Experts say state and federal purchase programs, gradual re-openings of restaurants and increased grocery store sales saved the day in Georgia. That might mean Georgia’s vegetable farmers have avoided any disasters linked to COVID-19 lockdowns. Instead, they seem to be looking at a money-making year on crops that range from asparagus to zucchini.
Florida growers, who harvest earlier than Georgia farmers, weren’t as lucky. They lost big buyers, such as restaurants, hotels, cruise lines and schools, which typically buy 40% of all US grown produce but were forced to temporarily shut down in the spring. Farmers in the Sunshine State had to plow under thousands of acres of crops or leave them on the vine to rot.
“We were very nervous going into the season,” Brandi Corbett Hobby, head of sales for South Georgia Produce told The Atlanta Journal-Constitution in a story published August 12 . The company grows a wide variety of vegetables, from peppers to eggplants, on 1,500 acres, and plant both a summer and a fall crop. “We were thinking of pulling part of our crop and not planting. ... It was a record year for us.”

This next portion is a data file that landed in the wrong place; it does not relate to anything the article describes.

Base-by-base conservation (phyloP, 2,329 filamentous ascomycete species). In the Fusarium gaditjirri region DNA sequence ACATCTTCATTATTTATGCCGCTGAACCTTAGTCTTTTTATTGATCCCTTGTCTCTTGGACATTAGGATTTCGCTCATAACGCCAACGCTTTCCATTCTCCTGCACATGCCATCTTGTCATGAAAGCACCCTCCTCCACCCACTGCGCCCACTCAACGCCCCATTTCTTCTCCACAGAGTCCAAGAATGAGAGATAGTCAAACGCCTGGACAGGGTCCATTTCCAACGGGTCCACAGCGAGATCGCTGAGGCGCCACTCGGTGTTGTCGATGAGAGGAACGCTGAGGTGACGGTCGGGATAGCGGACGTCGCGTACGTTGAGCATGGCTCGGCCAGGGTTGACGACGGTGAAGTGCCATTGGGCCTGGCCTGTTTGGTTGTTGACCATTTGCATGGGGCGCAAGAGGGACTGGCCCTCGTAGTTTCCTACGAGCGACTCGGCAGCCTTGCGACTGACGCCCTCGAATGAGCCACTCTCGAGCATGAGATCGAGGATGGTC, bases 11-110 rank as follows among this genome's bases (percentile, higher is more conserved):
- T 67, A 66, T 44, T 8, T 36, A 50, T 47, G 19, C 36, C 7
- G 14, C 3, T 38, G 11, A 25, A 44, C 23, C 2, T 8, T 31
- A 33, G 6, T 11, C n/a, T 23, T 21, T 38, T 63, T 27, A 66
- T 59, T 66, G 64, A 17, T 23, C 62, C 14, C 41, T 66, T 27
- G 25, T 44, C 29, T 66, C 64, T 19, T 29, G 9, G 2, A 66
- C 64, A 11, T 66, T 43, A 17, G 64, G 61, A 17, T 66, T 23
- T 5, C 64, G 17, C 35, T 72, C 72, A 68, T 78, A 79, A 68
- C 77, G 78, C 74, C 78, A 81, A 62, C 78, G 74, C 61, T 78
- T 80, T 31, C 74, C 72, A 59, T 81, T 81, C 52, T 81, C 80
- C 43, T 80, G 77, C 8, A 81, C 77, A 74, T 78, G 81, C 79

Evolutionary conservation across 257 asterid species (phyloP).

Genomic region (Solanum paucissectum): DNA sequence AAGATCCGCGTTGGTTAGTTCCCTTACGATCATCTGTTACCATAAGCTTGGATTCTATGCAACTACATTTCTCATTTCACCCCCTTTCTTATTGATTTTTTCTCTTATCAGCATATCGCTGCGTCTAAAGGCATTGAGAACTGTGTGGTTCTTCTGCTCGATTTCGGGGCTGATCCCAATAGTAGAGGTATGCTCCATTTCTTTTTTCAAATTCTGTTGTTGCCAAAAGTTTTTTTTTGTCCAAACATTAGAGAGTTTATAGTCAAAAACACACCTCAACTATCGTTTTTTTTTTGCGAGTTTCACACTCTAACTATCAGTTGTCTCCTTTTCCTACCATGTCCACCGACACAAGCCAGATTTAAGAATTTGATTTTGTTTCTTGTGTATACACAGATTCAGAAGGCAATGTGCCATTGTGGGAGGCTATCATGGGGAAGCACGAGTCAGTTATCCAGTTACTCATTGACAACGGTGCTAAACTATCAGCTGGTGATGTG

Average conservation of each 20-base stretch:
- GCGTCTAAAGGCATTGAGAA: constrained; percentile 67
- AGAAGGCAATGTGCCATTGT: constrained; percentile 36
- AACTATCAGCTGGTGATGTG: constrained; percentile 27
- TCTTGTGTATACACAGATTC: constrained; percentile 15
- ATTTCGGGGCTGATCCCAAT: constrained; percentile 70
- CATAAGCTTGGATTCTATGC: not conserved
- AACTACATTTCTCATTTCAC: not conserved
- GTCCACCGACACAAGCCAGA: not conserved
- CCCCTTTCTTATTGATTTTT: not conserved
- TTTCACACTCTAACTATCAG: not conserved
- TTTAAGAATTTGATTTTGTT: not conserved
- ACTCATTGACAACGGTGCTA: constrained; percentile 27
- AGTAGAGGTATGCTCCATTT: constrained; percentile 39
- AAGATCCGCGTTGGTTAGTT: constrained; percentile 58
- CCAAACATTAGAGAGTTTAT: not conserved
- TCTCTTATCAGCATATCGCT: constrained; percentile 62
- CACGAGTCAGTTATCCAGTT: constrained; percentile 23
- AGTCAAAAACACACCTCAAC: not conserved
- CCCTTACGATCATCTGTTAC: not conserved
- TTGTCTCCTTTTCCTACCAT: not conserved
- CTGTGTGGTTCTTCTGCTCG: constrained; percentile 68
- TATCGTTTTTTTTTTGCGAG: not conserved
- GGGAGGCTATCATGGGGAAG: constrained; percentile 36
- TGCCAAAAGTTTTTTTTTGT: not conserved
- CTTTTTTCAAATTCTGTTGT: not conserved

That’s good news not only for the farmers. Agriculture is still Georgia’s largest single industry, with a total economic impact of $76 billion, including everything from farm product sales to workers’ salaries and peripheral industries like food processing.
University of Georgia farm gate value report
South Georgia Produce and other farms in Lowndes County, sold $18.2 million of bell peppers and $5.9 million of cucumbers in 2018, according to the most recent Farm Gate Value Report by the University of Georgia. Next door, Echols County sold $65.3 million worth of bell peppers. Vegetable sales have a $2.6 billion of economic impact on the state, the report says.